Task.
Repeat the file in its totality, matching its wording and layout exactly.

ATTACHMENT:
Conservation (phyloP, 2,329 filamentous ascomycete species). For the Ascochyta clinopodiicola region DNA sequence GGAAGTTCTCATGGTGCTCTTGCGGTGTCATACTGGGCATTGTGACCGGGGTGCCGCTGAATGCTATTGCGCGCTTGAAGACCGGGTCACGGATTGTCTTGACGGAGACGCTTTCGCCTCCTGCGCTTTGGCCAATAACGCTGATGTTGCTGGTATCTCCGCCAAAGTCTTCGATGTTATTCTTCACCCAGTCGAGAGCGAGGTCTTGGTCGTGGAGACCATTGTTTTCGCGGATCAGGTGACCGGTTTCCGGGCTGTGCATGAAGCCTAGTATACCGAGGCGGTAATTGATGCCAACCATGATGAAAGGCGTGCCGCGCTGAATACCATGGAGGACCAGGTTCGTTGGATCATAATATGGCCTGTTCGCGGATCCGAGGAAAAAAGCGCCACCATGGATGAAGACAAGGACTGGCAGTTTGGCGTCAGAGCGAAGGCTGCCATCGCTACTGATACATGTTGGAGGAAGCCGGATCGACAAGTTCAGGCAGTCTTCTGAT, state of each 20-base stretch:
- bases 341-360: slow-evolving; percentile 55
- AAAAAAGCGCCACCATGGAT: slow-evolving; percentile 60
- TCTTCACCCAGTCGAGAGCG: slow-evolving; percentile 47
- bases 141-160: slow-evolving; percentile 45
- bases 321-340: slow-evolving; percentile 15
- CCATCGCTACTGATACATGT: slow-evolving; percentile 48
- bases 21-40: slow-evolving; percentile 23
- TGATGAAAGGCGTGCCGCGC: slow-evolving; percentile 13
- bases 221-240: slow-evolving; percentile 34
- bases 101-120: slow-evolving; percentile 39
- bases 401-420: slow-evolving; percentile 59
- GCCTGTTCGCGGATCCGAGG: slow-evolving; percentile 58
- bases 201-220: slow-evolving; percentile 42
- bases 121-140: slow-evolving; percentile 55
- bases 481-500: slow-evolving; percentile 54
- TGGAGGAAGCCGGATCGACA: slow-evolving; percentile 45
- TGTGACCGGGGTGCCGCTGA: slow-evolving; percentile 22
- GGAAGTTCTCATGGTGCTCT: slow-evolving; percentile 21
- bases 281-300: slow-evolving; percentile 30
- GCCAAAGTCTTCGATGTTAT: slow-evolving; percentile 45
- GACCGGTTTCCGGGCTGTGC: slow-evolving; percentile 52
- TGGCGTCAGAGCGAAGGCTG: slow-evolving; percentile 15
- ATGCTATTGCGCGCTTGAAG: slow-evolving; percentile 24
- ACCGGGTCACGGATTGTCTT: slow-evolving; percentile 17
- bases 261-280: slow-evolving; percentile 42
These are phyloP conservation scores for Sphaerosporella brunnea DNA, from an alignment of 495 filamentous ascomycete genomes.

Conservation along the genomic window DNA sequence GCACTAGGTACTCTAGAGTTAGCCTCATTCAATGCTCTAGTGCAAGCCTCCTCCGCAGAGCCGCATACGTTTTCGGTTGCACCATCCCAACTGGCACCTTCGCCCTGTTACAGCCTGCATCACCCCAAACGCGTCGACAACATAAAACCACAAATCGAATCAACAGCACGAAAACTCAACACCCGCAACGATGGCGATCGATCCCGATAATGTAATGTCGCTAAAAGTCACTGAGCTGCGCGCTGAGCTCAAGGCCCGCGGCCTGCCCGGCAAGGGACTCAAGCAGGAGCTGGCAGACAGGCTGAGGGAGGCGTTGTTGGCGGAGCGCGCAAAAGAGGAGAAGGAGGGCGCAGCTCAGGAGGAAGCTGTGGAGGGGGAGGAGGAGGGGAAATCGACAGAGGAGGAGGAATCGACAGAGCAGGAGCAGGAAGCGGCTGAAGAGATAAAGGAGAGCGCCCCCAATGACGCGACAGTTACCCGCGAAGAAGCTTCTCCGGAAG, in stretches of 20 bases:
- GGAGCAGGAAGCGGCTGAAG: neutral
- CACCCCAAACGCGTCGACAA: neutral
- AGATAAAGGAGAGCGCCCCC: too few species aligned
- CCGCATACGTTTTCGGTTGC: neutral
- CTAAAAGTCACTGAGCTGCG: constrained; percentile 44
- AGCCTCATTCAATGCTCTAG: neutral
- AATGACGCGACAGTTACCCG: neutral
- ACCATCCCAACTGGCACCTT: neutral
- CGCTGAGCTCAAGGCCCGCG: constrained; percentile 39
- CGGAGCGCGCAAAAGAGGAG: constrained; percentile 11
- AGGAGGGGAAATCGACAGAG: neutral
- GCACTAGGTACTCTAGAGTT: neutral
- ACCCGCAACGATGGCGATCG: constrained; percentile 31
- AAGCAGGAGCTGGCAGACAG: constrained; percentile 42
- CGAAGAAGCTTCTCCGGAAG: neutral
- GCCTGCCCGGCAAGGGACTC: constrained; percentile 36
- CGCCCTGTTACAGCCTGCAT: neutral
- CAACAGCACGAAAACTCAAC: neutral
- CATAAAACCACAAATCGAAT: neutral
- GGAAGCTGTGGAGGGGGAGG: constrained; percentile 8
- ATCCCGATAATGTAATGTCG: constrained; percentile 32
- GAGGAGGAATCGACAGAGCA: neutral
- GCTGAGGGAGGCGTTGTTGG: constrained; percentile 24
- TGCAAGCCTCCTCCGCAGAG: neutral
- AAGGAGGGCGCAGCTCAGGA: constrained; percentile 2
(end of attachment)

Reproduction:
Conservation (phyloP, 2,329 filamentous ascomycete species). For the Ascochyta clinopodiicola region DNA sequence GGAAGTTCTCATGGTGCTCTTGCGGTGTCATACTGGGCATTGTGACCGGGGTGCCGCTGAATGCTATTGCGCGCTTGAAGACCGGGTCACGGATTGTCTTGACGGAGACGCTTTCGCCTCCTGCGCTTTGGCCAATAACGCTGATGTTGCTGGTATCTCCGCCAAAGTCTTCGATGTTATTCTTCACCCAGTCGAGAGCGAGGTCTTGGTCGTGGAGACCATTGTTTTCGCGGATCAGGTGACCGGTTTCCGGGCTGTGCATGAAGCCTAGTATACCGAGGCGGTAATTGATGCCAACCATGATGAAAGGCGTGCCGCGCTGAATACCATGGAGGACCAGGTTCGTTGGATCATAATATGGCCTGTTCGCGGATCCGAGGAAAAAAGCGCCACCATGGATGAAGACAAGGACTGGCAGTTTGGCGTCAGAGCGAAGGCTGCCATCGCTACTGATACATGTTGGAGGAAGCCGGATCGACAAGTTCAGGCAGTCTTCTGAT, state of each 20-base stretch:
- bases 341-360: slow-evolving; percentile 55
- AAAAAAGCGCCACCATGGAT: slow-evolving; percentile 60
- TCTTCACCCAGTCGAGAGCG: slow-evolving; percentile 47
- bases 141-160: slow-evolving; percentile 45
- bases 321-340: slow-evolving; percentile 15
- CCATCGCTACTGATACATGT: slow-evolving; percentile 48
- bases 21-40: slow-evolving; percentile 23
- TGATGAAAGGCGTGCCGCGC: slow-evolving; percentile 13
- bases 221-240: slow-evolving; percentile 34
- bases 101-120: slow-evolving; percentile 39
- bases 401-420: slow-evolving; percentile 59
- GCCTGTTCGCGGATCCGAGG: slow-evolving; percentile 58
- bases 201-220: slow-evolving; percentile 42
- bases 121-140: slow-evolving; percentile 55
- bases 481-500: slow-evolving; percentile 54
- TGGAGGAAGCCGGATCGACA: slow-evolving; percentile 45
- TGTGACCGGGGTGCCGCTGA: slow-evolving; percentile 22
- GGAAGTTCTCATGGTGCTCT: slow-evolving; percentile 21
- bases 281-300: slow-evolving; percentile 30
- GCCAAAGTCTTCGATGTTAT: slow-evolving; percentile 45
- GACCGGTTTCCGGGCTGTGC: slow-evolving; percentile 52
- TGGCGTCAGAGCGAAGGCTG: slow-evolving; percentile 15
- ATGCTATTGCGCGCTTGAAG: slow-evolving; percentile 24
- ACCGGGTCACGGATTGTCTT: slow-evolving; percentile 17
- bases 261-280: slow-evolving; percentile 42
These are phyloP conservation scores for Sphaerosporella brunnea DNA, from an alignment of 495 filamentous ascomycete genomes.

Conservation along the genomic window DNA sequence GCACTAGGTACTCTAGAGTTAGCCTCATTCAATGCTCTAGTGCAAGCCTCCTCCGCAGAGCCGCATACGTTTTCGGTTGCACCATCCCAACTGGCACCTTCGCCCTGTTACAGCCTGCATCACCCCAAACGCGTCGACAACATAAAACCACAAATCGAATCAACAGCACGAAAACTCAACACCCGCAACGATGGCGATCGATCCCGATAATGTAATGTCGCTAAAAGTCACTGAGCTGCGCGCTGAGCTCAAGGCCCGCGGCCTGCCCGGCAAGGGACTCAAGCAGGAGCTGGCAGACAGGCTGAGGGAGGCGTTGTTGGCGGAGCGCGCAAAAGAGGAGAAGGAGGGCGCAGCTCAGGAGGAAGCTGTGGAGGGGGAGGAGGAGGGGAAATCGACAGAGGAGGAGGAATCGACAGAGCAGGAGCAGGAAGCGGCTGAAGAGATAAAGGAGAGCGCCCCCAATGACGCGACAGTTACCCGCGAAGAAGCTTCTCCGGAAG, in stretches of 20 bases:
- GGAGCAGGAAGCGGCTGAAG: neutral
- CACCCCAAACGCGTCGACAA: neutral
- AGATAAAGGAGAGCGCCCCC: too few species aligned
- CCGCATACGTTTTCGGTTGC: neutral
- CTAAAAGTCACTGAGCTGCG: constrained; percentile 44
- AGCCTCATTCAATGCTCTAG: neutral
- AATGACGCGACAGTTACCCG: neutral
- ACCATCCCAACTGGCACCTT: neutral
- CGCTGAGCTCAAGGCCCGCG: constrained; percentile 39
- CGGAGCGCGCAAAAGAGGAG: constrained; percentile 11
- AGGAGGGGAAATCGACAGAG: neutral
- GCACTAGGTACTCTAGAGTT: neutral
- ACCCGCAACGATGGCGATCG: constrained; percentile 31
- AAGCAGGAGCTGGCAGACAG: constrained; percentile 42
- CGAAGAAGCTTCTCCGGAAG: neutral
- GCCTGCCCGGCAAGGGACTC: constrained; percentile 36
- CGCCCTGTTACAGCCTGCAT: neutral
- CAACAGCACGAAAACTCAAC: neutral
- CATAAAACCACAAATCGAAT: neutral
- GGAAGCTGTGGAGGGGGAGG: constrained; percentile 8
- ATCCCGATAATGTAATGTCG: constrained; percentile 32
- GAGGAGGAATCGACAGAGCA: neutral
- GCTGAGGGAGGCGTTGTTGG: constrained; percentile 24
- TGCAAGCCTCCTCCGCAGAG: neutral
- AAGGAGGGCGCAGCTCAGGA: constrained; percentile 2